Redefining Productivity

From A Place Of Personal Value

``We have become a society in which people feel constant pressure to work and to be productive, even when we are theoretically resting. And that's under normal circumstances. The push to be productive whilst sheltering in place during a once-a-century global catastrophe was the latest sign, critics argued, of capitalism corrupting our minds.``

Constance Grady

Whilst we endeavour to be productive during a pandemic, the psychological and physiological effects of our increased time online are taking their toll.


The loosening of our usual work/life constraints within an overarching enforced constraint of staying home, is creating a disorienting state of flux for our mental and emotional health.

Productivity is about more than just outputs and deliverables. It’s also about what you are able to put in.

There is an opportunity here for us to reflect on and redefine what productivity means for each of us. And how we can carry out our responsibilities in a way that is more supportive of our wellbeing and our values.

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Zoom Out

We need to understand the bigger picture. Being online as our primary form of communication doesn’t mean we should be spending more time online. Bottom line, it’s having hugely detrimental effects on our health.

“Zoom Fatigue” is draining our brains.

Every online interaction (be it social or work-related) now feels like a meeting. Talking with groups of people in a video conference creates cognitive dissonance and saps our energy. If people sit too close to the screen they invade our personal boundary space, which can trigger our fight/flight response, raising our anxiety levels and messing with our hormones.

National Geographic – Zoom Fatigue Is Taxing Our Brain

BBC – Why Zoom Chats Are So Exhausting

Technology Review – Lockdown Was Supposed To Be An Introverts Paradise


We know being in Zoom meetings all day is not a productive use of our time. What can we do about it?

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Create Space

We need to factor in room for recovery. That means setting boundaries for how available we are.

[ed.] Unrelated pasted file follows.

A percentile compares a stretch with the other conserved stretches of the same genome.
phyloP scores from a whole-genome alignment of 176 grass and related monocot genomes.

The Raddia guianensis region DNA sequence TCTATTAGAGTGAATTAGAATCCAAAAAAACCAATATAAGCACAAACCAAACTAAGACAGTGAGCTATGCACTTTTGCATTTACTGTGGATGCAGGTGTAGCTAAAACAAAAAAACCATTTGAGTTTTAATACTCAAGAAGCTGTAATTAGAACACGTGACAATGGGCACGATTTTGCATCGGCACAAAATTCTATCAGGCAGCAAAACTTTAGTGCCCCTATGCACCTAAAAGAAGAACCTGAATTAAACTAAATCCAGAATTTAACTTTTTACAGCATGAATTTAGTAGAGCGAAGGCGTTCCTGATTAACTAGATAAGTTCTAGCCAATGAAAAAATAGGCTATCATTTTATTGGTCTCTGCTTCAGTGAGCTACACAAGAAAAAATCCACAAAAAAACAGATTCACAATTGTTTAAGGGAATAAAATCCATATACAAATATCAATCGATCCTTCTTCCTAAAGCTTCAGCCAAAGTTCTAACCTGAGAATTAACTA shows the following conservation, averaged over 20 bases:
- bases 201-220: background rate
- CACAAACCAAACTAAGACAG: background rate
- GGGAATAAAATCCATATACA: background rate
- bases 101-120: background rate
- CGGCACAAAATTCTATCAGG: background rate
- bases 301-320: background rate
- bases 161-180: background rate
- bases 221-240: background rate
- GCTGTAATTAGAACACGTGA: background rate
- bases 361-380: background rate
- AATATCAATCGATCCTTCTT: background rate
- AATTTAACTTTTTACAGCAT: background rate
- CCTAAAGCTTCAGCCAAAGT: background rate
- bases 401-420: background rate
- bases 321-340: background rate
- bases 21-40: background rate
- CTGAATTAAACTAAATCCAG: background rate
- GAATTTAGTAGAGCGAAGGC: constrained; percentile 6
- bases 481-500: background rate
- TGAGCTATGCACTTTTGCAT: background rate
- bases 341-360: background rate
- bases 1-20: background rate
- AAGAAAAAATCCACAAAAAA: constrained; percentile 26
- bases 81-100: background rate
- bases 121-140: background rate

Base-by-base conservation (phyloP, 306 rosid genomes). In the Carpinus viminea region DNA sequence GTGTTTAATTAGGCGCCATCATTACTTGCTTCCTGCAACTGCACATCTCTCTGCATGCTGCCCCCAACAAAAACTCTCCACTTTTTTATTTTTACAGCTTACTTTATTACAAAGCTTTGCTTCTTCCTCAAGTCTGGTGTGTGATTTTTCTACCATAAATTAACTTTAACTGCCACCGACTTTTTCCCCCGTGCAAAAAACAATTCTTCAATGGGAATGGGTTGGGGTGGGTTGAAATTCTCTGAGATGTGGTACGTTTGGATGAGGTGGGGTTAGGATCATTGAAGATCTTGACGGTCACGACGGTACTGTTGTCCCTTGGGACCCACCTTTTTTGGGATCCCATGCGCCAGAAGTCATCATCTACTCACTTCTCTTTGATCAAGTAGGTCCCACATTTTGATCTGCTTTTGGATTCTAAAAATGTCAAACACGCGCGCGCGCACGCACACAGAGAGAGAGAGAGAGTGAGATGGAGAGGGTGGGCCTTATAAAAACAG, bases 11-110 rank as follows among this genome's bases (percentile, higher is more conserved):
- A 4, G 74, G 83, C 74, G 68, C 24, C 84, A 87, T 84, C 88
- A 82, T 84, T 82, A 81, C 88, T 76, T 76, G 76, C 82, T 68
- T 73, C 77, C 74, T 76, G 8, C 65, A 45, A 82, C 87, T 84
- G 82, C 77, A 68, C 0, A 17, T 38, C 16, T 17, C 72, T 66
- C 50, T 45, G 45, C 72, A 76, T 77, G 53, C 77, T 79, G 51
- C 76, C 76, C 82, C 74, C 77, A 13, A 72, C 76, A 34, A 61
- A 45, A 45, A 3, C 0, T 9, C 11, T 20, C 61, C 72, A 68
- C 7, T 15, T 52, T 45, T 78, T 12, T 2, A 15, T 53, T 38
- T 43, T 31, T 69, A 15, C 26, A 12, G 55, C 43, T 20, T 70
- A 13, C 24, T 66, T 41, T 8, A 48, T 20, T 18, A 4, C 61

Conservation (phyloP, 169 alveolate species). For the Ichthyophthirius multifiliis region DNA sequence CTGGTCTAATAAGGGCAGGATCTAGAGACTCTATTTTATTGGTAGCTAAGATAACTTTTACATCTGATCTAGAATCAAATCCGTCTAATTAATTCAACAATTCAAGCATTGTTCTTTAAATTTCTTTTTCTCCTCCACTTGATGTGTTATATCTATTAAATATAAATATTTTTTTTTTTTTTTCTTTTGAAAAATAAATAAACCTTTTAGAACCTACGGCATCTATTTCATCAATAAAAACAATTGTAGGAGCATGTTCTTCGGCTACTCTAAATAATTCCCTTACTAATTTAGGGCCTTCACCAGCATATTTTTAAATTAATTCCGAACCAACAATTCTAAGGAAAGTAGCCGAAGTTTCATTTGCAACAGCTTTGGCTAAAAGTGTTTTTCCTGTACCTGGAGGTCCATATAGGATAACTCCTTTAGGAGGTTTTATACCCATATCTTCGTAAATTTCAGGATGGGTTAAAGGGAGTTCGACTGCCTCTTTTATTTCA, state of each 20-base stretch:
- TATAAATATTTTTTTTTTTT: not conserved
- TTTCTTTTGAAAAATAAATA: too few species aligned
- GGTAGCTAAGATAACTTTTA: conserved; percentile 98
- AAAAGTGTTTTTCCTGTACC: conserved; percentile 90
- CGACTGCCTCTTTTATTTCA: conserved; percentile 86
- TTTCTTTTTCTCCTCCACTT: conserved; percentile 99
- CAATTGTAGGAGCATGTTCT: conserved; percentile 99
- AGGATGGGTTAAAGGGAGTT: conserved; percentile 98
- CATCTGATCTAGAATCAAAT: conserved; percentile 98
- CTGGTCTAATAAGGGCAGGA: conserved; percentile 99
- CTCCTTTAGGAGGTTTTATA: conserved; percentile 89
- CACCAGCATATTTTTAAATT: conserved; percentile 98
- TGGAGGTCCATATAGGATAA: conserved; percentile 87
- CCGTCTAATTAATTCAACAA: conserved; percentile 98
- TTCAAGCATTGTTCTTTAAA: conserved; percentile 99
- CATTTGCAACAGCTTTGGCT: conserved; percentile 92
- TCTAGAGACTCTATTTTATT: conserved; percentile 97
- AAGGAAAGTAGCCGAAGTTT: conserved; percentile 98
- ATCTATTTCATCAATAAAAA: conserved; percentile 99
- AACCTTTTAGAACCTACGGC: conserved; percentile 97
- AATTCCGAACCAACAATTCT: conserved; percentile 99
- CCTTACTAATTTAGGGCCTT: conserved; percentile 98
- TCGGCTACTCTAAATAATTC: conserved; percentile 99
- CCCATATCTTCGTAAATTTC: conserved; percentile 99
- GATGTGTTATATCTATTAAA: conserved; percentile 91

We need to create regular time away from screens between online engagements, so that our brains are able to reset and process what we’ve been taking in. Without time to synthesize, we deplete our cognitive reserves, making us less creative and productive in the long run.


If you work in a team, it’s also important to define supportive boundaries, individually and collectively. Reflect on what is an effective work rhythm for you (and your team), and how that might fit within the larger requirements of your team’s output. How can you collaborate and communicate better as a team?

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Know Yourself

It may be that when we no longer know what to do, we have come to our real work. And that when we no longer know which way to go, we have come to our real journey. The mind that is not baffled is not employed. The impeded stream is the one that sings.

Wendell Berry

Sometimes being productive is about overcoming self-sabotaging internal narratives.


If we can better understand the origins of our patterns of response, and work on expressing our emotional responses more clearly, then we’re better placed to avoid reacting to our current situation from an unhelpful historical context.


When we redefine how we respond, we inadvertently redefine our approach to productivity.

Brene Brown’s “Unlocking Us” Podcast – Emotional Literacy with Marc Brackett 

Allbright Edit – How to Stop Self-Sabotaging

Rest Up

It turns out we process our experiences through dreams. Many of us are getting more time for REM (dream) sleep due to changes in our routines. So it’s natural for our out-of-the ordinary experiences and accompanying anxieties to give rise to intensely lucid dreams.


As Rubin Naiman says, “When waking life is more real, so is dream life.”


If, like me, you’ve been having radical dreams, this article might put your mind to rest.

LA Times – Quarantine Dreams

What does all this have to do with reframing productivity?

We have the opportunity to define better ways of working that support different outcomes. Ways of working that tie in with what we value. Outcomes that tie in with what has meaning for us.


If our responses to our situation are supported by knowing ourselves better. If we can give ourselves the space to think about things differently by setting healthier boundaries.


Then we can deliver in a better, more meaningful way, that is productive for us.

Start by considering what’s important to you?

I’ll leave you with this quote from Shane Parrish’s Farnam Street, about wrapping our struggles into our values.

``... what we value only has meaning if it’s important when life is hard. To know if they have worth, your values need to help you move forward when you can barely crawl and the obstacles in your way seem insurmountable. In the face of a crisis, what is important to us becomes evident when we give ourselves the space to reflect on what is going to get us through the hard times. And so we find renewed commitment to get back to core priorities. What seemed important before falls apart to reveal what really matters: family, love, community, health.``

Farnam Street

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Photo by Joe Yates on Unsplash